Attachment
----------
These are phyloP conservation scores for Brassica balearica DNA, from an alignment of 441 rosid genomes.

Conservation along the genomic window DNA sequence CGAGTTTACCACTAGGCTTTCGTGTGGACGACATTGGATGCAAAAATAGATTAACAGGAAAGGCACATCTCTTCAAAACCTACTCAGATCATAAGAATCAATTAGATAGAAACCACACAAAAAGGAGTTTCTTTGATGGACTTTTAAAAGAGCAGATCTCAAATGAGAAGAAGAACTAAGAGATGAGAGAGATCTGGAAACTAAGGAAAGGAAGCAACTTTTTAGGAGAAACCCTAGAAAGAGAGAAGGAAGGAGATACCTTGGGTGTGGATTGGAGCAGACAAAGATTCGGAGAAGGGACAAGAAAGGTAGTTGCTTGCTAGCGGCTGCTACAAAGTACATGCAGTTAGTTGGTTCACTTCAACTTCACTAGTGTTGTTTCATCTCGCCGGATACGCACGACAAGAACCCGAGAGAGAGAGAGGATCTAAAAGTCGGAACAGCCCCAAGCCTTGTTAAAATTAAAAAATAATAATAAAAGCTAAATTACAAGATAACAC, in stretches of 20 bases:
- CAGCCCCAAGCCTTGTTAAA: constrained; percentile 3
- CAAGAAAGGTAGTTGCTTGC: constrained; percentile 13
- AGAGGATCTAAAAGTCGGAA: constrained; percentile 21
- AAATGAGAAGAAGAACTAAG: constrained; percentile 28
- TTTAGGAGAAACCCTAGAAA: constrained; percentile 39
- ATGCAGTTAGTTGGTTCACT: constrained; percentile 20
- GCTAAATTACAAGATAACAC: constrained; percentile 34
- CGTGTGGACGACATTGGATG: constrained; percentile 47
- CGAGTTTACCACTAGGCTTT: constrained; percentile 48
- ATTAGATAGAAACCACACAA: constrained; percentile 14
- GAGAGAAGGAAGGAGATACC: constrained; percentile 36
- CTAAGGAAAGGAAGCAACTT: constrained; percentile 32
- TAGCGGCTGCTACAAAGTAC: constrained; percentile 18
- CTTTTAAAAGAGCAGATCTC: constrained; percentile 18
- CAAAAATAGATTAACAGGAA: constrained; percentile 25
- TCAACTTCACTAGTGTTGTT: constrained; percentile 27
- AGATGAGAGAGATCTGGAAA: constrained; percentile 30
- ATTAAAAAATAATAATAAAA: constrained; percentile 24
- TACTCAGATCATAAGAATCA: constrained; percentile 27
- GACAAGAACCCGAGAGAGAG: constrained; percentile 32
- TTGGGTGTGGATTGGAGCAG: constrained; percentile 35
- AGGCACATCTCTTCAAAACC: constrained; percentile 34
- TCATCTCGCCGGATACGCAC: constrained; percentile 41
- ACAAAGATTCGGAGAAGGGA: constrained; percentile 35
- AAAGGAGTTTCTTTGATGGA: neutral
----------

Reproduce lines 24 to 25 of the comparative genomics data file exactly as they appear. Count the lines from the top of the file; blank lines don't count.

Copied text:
- AGGCACATCTCTTCAAAACC: constrained; percentile 34
- TCATCTCGCCGGATACGCAC: constrained; percentile 41